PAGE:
Syringe Feeding Small Herbivores

Author: Drs. Natalie Antinoff, Scott Echols, and Christal Pollock.
Date:
December 11, 2010

Mild to moderately ill herbivores are often syringe fed, and proper syringe-feeding technique is an essential skill in the care of the rabbit, chinchilla, and guinea pig. Gastrointestinal stasis is one of the most common medical problems seen in small herbivores. A cornerstone of treatment is delivery of food containing high dietary fiber. Aggressive fluid therapy, often in the form of oral and subcutaneous fluids, is also crucial for successful management. Always address dehydration before beginning nutritional support.

Equipment needed:

  • High fiber diet such as Emeraid Herbivore
  • Towel
  • Hard, flat surface like an exam table
  • Syringes of appropriate size

Some prefer to use 1-ml syringes while others prefer 10-ml oral syringes or 60-ml catheter tip syringes. When using a catheter-tip syringe, attach a short, cut segment of red rubber catheter so that administration of food is gentle and controlled.

Potential complication:

The most important potential complication associated with assist feeding is aspiration of formula. Depending on the volume inhaled, aspiration can result in acute airway obstruction and death, or aspiration pneumonia, which will complicate recovery and can also result in death.

Step-by-step instructions:

  1. Prepare formula fresh for each feeding. Follow label directions since formula that is too watery will increase the risk of aspiration.
  2. Place a towel on a hard, flat surface, then place your patient in the center of the towel. Create a rabbit or rodent “burrito” by first covering the rump, then fold toweling over each side. Tuck any remaining material under the chin and over the forefeet.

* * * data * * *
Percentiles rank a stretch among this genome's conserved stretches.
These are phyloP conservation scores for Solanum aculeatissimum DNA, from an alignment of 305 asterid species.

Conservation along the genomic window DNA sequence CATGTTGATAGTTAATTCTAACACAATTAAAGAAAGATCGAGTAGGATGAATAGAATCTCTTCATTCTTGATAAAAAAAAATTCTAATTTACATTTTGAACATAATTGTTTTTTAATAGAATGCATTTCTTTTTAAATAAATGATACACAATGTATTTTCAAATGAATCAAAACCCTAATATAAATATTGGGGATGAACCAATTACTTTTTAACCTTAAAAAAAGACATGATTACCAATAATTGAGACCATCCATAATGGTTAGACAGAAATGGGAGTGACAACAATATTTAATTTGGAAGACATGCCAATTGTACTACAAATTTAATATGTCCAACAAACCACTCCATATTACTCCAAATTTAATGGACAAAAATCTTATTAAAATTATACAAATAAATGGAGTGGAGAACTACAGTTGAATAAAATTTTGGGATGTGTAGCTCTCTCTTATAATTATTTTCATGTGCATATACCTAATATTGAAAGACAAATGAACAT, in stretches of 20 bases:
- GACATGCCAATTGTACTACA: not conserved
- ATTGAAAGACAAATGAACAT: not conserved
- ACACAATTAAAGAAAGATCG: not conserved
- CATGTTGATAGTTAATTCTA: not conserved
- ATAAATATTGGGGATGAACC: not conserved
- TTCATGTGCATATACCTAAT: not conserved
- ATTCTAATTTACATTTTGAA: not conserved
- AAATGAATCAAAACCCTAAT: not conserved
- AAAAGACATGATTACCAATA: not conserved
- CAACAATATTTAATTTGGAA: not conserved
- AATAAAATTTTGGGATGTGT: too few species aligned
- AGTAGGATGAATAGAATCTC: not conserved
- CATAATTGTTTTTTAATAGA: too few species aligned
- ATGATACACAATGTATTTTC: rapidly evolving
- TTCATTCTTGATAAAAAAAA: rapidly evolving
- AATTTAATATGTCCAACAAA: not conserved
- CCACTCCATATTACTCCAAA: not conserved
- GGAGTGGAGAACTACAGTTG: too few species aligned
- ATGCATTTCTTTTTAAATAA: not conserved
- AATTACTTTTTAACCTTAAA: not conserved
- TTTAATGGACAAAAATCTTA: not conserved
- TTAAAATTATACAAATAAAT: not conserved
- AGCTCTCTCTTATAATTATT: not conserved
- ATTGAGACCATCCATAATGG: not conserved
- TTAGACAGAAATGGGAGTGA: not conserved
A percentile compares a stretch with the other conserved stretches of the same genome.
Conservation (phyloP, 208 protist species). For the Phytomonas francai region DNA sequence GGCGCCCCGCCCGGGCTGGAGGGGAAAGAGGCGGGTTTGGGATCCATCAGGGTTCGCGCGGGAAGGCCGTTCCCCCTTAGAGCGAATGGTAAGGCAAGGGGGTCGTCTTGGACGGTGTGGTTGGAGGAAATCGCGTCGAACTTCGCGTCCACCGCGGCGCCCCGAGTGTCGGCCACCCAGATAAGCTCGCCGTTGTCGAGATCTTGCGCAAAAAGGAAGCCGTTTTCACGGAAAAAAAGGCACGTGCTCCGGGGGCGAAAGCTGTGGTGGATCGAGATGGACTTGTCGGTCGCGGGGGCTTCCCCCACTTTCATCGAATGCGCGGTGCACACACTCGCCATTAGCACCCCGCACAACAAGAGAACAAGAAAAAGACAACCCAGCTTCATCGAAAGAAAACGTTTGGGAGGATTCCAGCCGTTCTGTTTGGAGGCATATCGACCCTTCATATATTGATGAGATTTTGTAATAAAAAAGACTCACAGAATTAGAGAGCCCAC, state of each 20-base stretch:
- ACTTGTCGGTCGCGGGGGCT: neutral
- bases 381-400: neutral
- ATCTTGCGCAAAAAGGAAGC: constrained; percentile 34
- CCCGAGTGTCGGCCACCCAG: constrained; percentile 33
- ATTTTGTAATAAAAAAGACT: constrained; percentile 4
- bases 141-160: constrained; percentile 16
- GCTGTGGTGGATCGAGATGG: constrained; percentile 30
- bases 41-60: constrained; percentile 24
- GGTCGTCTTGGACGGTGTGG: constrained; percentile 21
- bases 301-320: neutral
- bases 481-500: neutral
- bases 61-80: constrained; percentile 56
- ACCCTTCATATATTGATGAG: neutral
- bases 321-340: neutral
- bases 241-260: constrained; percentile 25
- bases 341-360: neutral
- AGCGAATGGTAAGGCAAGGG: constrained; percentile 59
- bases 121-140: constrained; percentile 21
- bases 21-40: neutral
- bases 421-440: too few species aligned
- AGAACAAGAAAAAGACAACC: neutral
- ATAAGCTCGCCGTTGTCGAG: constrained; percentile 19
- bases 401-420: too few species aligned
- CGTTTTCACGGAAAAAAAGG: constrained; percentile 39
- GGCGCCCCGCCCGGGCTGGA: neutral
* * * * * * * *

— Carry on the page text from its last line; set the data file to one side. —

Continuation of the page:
3. Tuck the pet against your side using your forearm. Gently grasp the head with that hand, placing an index finger directly under the chin, and a thumb at the base of the skull. Place remaining fingers on the chest to prevent the animal from moving forward.
  4. Although the animal’s head may be gently elevated, it is less stressful for your patient if you lower your head in order to visualize the mouth and to monitor chewing.
  5. Gently insert the syringe into the diastema, or the gap between the incisors and cheek teeth.
  6. The first mouthful fed should be no more than 0.2 to 0.5 ml of formula to make sure the animal actively chews. Never feed more than 1 ml of formula at a time, and never dispense food while the animal is vocalizing since these practices increase he risk of aspiration.
  7. Go slowly. Syringe feeding is typically a time-consuming process that requires patience.
  8. Follow the meal by syringing at least 5-10 ml of water. If the gut is moving slowly, this will minimize the risk of the food bolus drying out as it sits within the stomach. Alternatively, subcutaneous fluids can be administered to ensure hydration.

Small herbivores need more roughage or “scratch factor” in their diet long-term, therefore Emeraid Herbivore should not be fed for more than 7 to 10 days.